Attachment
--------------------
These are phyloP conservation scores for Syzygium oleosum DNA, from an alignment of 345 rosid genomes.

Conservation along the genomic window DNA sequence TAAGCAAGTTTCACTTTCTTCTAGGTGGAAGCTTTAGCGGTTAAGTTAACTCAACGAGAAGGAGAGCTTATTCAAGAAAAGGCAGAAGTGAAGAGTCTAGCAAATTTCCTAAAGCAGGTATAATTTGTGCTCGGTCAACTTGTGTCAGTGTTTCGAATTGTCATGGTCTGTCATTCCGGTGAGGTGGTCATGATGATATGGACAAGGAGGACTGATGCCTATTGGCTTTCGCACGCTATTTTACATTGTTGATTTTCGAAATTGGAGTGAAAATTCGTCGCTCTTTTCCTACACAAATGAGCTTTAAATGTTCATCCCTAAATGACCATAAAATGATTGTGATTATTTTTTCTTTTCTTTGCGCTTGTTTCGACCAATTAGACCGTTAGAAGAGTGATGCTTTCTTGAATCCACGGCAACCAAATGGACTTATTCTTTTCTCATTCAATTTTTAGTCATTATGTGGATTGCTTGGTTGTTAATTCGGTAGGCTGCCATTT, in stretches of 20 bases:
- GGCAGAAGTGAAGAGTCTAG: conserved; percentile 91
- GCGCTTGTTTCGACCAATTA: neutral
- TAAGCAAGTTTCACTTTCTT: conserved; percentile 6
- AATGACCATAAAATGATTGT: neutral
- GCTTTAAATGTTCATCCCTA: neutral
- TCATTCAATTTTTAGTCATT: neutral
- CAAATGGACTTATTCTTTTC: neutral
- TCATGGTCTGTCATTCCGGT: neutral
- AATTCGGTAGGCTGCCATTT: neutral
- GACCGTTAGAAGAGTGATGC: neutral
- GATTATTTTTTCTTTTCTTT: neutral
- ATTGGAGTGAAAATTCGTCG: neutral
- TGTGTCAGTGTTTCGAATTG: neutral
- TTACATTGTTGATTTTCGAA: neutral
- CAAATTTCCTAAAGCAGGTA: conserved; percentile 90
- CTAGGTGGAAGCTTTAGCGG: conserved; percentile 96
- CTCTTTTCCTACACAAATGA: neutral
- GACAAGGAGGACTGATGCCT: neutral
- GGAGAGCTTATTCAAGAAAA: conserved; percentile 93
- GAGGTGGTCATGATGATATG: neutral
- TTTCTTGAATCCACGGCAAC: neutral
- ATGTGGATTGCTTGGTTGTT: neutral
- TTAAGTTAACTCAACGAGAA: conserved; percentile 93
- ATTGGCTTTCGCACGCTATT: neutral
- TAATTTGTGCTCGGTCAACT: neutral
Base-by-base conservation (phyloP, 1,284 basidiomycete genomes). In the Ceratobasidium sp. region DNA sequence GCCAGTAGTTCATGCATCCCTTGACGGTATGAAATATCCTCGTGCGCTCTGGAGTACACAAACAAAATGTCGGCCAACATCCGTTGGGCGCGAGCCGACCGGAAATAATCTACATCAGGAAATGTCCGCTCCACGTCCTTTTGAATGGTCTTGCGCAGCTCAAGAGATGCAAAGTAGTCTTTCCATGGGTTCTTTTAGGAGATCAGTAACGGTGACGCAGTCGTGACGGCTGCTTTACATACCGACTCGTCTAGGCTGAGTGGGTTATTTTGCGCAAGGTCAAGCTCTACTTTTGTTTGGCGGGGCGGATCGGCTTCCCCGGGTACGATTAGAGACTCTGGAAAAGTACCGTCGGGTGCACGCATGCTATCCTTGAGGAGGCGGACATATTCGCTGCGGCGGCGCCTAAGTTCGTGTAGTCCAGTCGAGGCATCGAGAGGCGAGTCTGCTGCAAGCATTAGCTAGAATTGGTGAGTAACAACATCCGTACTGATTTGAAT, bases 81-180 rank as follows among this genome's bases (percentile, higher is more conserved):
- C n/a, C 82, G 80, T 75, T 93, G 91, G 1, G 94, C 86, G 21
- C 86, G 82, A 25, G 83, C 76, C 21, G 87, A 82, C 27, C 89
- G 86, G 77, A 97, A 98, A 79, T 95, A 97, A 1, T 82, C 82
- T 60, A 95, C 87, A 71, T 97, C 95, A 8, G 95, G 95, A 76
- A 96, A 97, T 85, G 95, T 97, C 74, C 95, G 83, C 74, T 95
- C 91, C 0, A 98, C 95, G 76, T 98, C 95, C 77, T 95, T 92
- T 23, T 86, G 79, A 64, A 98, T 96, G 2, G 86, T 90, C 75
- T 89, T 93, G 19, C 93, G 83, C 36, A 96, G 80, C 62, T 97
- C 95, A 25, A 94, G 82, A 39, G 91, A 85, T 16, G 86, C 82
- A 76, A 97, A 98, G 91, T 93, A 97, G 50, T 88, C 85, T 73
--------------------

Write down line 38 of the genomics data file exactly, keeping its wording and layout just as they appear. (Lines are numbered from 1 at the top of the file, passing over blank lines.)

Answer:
- A 76, A 97, A 98, G 91, T 93, A 97, G 50, T 88, C 85, T 73